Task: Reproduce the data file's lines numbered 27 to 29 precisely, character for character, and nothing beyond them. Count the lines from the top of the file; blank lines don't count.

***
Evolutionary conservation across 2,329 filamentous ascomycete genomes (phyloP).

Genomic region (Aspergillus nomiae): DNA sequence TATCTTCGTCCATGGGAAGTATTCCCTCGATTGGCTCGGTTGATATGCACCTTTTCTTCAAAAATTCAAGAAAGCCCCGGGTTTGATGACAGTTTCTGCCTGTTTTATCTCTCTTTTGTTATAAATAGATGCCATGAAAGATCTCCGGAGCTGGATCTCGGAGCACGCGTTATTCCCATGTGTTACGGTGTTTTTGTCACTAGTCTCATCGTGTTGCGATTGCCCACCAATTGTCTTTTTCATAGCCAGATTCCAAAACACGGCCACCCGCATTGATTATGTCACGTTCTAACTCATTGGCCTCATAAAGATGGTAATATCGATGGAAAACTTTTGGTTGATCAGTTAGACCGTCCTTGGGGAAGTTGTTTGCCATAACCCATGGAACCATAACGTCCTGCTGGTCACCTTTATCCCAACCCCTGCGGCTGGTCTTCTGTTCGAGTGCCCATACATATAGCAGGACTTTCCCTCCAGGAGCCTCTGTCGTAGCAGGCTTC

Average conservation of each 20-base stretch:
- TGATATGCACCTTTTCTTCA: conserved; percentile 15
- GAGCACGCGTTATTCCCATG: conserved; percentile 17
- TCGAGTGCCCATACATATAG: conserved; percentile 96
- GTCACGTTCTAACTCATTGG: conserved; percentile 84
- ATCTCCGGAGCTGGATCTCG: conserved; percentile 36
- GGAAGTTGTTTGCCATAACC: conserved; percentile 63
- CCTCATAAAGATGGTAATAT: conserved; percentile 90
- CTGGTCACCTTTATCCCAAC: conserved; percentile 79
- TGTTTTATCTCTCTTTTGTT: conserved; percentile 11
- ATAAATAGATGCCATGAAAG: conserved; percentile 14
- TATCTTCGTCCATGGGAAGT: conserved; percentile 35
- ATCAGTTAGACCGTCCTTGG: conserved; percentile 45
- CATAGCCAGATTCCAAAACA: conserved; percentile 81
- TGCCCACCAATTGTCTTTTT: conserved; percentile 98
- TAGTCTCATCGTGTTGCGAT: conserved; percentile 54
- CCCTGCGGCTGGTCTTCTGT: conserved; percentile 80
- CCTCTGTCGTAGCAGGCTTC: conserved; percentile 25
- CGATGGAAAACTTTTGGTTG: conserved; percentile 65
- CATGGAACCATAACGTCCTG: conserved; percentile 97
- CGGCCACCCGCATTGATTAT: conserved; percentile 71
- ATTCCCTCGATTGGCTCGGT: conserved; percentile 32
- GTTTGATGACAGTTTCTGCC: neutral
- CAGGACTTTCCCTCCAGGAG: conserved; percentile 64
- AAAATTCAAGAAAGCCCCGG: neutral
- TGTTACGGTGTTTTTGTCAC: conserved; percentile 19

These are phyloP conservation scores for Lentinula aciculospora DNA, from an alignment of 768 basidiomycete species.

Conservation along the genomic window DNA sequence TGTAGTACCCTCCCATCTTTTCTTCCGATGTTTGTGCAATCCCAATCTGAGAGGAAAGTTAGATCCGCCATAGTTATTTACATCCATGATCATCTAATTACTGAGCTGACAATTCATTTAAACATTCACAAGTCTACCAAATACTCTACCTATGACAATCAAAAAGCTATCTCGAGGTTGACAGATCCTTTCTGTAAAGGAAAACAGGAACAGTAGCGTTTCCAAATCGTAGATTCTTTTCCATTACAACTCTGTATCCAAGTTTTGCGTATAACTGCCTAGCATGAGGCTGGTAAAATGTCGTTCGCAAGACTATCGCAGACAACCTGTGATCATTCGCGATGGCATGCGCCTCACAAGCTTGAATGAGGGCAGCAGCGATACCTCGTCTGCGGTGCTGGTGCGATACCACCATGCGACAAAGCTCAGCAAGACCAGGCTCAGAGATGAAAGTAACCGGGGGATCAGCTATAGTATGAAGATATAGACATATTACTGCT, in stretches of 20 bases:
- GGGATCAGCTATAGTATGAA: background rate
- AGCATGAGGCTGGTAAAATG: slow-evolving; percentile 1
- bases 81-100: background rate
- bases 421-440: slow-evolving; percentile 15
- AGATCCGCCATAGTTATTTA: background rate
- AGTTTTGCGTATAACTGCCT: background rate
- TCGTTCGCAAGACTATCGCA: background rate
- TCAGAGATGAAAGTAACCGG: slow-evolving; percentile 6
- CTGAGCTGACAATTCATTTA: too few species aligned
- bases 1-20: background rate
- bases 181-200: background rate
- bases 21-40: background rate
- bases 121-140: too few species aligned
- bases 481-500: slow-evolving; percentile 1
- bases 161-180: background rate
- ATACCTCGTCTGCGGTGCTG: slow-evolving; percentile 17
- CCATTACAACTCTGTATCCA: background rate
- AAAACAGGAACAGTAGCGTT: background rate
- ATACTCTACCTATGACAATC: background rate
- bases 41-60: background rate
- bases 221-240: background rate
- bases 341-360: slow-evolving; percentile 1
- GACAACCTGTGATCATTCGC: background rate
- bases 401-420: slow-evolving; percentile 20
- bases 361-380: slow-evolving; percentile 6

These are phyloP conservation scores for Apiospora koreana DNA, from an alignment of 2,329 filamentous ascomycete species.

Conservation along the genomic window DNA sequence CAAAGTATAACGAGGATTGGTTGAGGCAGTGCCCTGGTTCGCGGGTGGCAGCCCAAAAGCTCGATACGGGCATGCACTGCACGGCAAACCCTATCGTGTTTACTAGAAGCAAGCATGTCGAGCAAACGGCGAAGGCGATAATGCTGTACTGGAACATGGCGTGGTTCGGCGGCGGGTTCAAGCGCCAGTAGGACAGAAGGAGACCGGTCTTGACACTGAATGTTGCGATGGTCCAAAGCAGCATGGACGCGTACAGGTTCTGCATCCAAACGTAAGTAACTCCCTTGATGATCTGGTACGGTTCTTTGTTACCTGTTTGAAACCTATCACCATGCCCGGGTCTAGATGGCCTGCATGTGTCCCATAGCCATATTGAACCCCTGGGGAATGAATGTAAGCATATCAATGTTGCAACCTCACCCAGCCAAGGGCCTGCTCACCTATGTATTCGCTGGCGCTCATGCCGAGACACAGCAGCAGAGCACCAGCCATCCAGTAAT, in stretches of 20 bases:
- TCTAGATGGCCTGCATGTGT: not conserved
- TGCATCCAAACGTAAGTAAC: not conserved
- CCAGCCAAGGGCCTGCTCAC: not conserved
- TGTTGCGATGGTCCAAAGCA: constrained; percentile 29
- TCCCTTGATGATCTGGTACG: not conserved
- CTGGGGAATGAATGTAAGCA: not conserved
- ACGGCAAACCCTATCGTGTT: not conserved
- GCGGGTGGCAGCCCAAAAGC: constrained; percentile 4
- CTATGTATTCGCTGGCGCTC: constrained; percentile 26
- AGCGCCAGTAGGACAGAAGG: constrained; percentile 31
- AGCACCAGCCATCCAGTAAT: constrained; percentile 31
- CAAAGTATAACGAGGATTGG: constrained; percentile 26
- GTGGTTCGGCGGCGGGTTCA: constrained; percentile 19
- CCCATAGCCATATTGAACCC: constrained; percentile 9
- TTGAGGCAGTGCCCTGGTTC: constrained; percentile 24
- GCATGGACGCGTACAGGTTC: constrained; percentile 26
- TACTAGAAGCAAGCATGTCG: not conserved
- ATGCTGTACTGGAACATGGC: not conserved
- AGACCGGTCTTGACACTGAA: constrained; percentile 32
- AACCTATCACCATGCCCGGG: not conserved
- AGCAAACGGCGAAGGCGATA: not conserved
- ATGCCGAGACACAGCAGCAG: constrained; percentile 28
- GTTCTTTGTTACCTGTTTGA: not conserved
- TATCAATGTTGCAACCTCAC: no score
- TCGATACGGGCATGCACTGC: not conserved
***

- AAAATTCAAGAAAGCCCCGG: neutral
- TGTTACGGTGTTTTTGTCAC: conserved; percentile 19

These are phyloP conservation scores for Lentinula aciculospora DNA, from an alignment of 768 basidiomycete species.